Calvin Fehr


  • Number of Completed Projects (2014-2015)
  • 4
  • Acres Conserved
  • 3,186
  • Land Value
  • $1,645,469
  • Stewardship Volunteers
  • 125

Learning the Land

Learning the Land, a native prairie conservation pilot program administered by NCC and delivered by the Treaty 4 Education Alliance, was launched in 2015.

Designed to dovetail with the Grade 7 science curriculum, the program focuses on traditional and cultural teachings as well as the science of species at risk and native prairie.

Taught in both the classroom and the field, Learning the Land also includes the current challenges of sound land management. Participants explore how urban and rural communities can work together to conserve wildlife habitat and sustain a diversity of wildlife species.

More than 100 Grade 7 students and teachers from 11 schools across southern Saskatchewan, along with elders, scientists, local-area landowners and NCC staff, were involved in the first year of the program. Participants are also invited to join Conservation Volunteers events with NCC throughout the warmer months.


A pilot pasture partnership

Grassland conservation has always been a large focus of NCC’s work in Saskatchewan. This year, NCC announced a unique new pilot partnership with Lone Tree Community Pasture.

Through the partnership, NCC will work with the pasture shareholders and managers to record best practices for grasslands pasture management on Lone Tree’s 33,697-acre (13,637-hectare) pasture. NCC will provide advice on conservation practices and techniques, and financial assistance for the management of the pasture.

Large blocks of healthy grasslands, such as those of the Lone Tree Community Pasture, are nationally and internationally significant for grassland birds. This habitat is an ideal setting for numerous species such as the at-risk loggerhead shrike, ferruginous hawk, burrowing owl and Baird’s sparrow. McCown’s longspur, lark bunting and Sprague’s pipit also depend on grassland habitat. Pronghorn, mule deer, American badger and Richardson’s ground squirrel are often viewed in Saskatchewan’s prairie grasslands.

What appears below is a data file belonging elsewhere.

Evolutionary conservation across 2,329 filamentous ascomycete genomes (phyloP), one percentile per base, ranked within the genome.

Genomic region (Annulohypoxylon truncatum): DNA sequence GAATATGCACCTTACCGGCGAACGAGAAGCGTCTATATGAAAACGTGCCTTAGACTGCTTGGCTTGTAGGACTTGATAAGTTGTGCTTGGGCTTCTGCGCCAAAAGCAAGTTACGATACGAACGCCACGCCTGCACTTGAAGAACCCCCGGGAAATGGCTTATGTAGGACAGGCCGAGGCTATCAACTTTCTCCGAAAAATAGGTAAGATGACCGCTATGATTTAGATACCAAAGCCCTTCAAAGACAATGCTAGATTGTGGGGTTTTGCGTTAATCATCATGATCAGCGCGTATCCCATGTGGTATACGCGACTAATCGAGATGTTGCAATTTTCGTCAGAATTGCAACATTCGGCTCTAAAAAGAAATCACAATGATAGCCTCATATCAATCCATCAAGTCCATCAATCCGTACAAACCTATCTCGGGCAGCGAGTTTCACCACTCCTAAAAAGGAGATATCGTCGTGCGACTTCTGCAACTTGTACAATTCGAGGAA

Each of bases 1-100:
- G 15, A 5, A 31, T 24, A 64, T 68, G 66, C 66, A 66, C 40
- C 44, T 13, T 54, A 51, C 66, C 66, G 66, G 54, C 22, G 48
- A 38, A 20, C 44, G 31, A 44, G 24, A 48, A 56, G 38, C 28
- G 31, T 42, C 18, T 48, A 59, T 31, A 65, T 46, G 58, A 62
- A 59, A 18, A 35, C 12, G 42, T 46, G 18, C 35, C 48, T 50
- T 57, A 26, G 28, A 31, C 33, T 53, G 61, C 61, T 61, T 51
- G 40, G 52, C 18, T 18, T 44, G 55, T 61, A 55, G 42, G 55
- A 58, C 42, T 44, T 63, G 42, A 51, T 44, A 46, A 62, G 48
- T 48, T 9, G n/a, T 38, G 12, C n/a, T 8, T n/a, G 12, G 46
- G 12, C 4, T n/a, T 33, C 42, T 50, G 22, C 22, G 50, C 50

Lone Tree and NCC’s Saskatchewan Region will develop a comprehensive guide for pasture management that includes grassland wildlife, bird and amphibian species information and preferred grassland conservation techniques and actions. These beneficial management practices may also be shared with other community pasture managers in Saskatchewan and beyond.

Calvin Fehr

Key habitat secured in southern Saskatchewan

This year NCC secured more than 3,700 acres (1,500 hectares) of rich prairie grasslands and wetlands in southern Saskatchewan.

These lands provide prime habitat for abundant wildlife, including species at risk.

With its rolling native and prairie grasslands, Stark Coulee is an iconic part of the Qu’Appelle Valley. Conserving this area is crucial, as it broadens a corridor of wildlife habitat across southern Saskatchewan and helps link Lake Diefenbaker to Buffalo Pound. Its conservation will also protect the headwaters for the cities of Regina, Moose Jaw and several smaller communities.

Stark Coulee provides habitat for some of Saskatchewan’s most diverse plant and animal communities, including species at risk, such as loggerhead shrike, northern leopard frog, bigmouth buffalo fish and Sprague’s pipit. Ideally situated near other protected areas, Stark Coulee provides yet another area natural area where wildlife can hunt, nest and find shelter.

With its grasslands, hardwood forest, badlands, shrubs and wetlands, the Wideview Complex boasts unsurpassed natural diversity. The property offers a unique habitat that attracts wildlife species not found in any other area of Saskatchewan, such as black-tailed prairie dog. These conservation lands support up to 18 species at risk, including swift fox, Sprague’s pipit, greater sage-grouse, prairie loggerhead shrike and ferruginous hawk.

The Wideview Complex is located about 130 kilometres southeast of Swift Current near Mankota and Grasslands National Park. This year we added two more parcels to our conservation assembly here, bringing the total area conserved to 1,917 acres (776 hectares).